The UN decision opens the opportunity for a long needed review of Victoria’s legislation to ensure conformity with both the Covenant and community expectations. The State should commission a review of both the new Victoria Police Act 2013 and the Independent Broad-Based Anti-Corruption Commission Act 2011 that includes community consultation.

Reforms to our police misconduct processes will instil confidence in our force and ensure ‘bad eggs’ don’t smear the reputation of the entire police force. Police officers who have seriously injured others should not be on our streets, and Victoria, the only state with a Charter of Human Rights, can and should be a leader in codifying this expectation. 

Eighteen years later, Corinna has not been provided with an adequate remedy for flagrant disregard of her human rights. The UNHRC decision provides hope that Corinna might finally receive the justice she deserves. It also provides hope that Victoria may take the lead in ensuring an effective and independent oversight body exists to investigate allegations of police misconduct and that our laws are reorientated to ensure victims who are injured and whose human rights are violated by serving officers who have sworn to protect them, are adequately compensated.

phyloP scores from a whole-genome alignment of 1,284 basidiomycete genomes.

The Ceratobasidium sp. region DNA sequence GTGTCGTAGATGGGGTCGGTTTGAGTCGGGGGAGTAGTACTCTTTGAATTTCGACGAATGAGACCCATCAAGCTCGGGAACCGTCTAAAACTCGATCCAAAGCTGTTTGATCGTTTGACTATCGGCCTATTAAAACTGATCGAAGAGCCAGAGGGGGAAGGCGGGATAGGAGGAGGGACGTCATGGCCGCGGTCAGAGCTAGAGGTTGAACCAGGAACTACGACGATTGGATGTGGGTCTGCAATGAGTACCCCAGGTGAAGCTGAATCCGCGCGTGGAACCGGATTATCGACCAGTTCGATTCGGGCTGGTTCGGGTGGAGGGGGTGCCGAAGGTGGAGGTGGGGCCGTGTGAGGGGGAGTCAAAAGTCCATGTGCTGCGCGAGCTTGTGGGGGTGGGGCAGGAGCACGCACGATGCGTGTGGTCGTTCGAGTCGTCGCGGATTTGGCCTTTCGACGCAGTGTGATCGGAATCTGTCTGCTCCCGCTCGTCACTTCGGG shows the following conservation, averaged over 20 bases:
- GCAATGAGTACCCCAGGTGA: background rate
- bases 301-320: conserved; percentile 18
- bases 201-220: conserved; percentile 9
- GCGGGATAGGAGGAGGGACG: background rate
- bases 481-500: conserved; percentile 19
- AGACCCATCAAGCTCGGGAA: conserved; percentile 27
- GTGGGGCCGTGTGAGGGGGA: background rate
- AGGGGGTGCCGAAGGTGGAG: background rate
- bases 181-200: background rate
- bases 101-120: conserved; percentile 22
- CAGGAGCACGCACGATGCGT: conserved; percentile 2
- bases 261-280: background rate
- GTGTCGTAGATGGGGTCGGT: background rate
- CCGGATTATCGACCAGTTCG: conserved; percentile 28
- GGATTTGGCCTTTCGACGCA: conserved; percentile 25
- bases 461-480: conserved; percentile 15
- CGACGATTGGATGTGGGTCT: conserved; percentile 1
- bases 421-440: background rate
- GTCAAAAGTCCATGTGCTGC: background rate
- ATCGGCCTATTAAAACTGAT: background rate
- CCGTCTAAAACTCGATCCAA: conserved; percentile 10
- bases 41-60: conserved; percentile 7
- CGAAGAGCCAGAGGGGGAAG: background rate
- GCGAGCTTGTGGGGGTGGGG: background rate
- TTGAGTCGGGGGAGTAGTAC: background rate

The UNHRC has requested a written response from the Australian government by September 2014, outlining the measures it has taken to give effect to the UNHRC’s views. The next few months will be decisive for the Victorian and Australian governments - who must work together to meet their obligations to prevent further Covenant violations. It is our hope that the UNHRC decision will lead to genuine and much needed reform. 

Sophie Ellis is a solicitor in Flemington Kensington Community Legal Centre’s Police Accountability Project - a specialist public interest legal practice focused on accountability law and strategies to provide justice to victims of police misconduct. 

Information about Corinna’s case and the UNHRC decision can be accessed at Community Law Australia and at Remedy Australia. 

In 2014, Flemington Kensington Community Legal Centre was awarded the Australian Lawyers Alliance Victorian Civil Justice Award for its outstanding advocacy in the Horvarth v Australia case. 

The views and opinions expressed in these articles are the authors' and do not necessarily represent the views and opinions of the Australian Lawyers Alliance (ALA).

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Tags: Human rights Compensation Victoria Legal Aid and CLCs Criminal justice police powers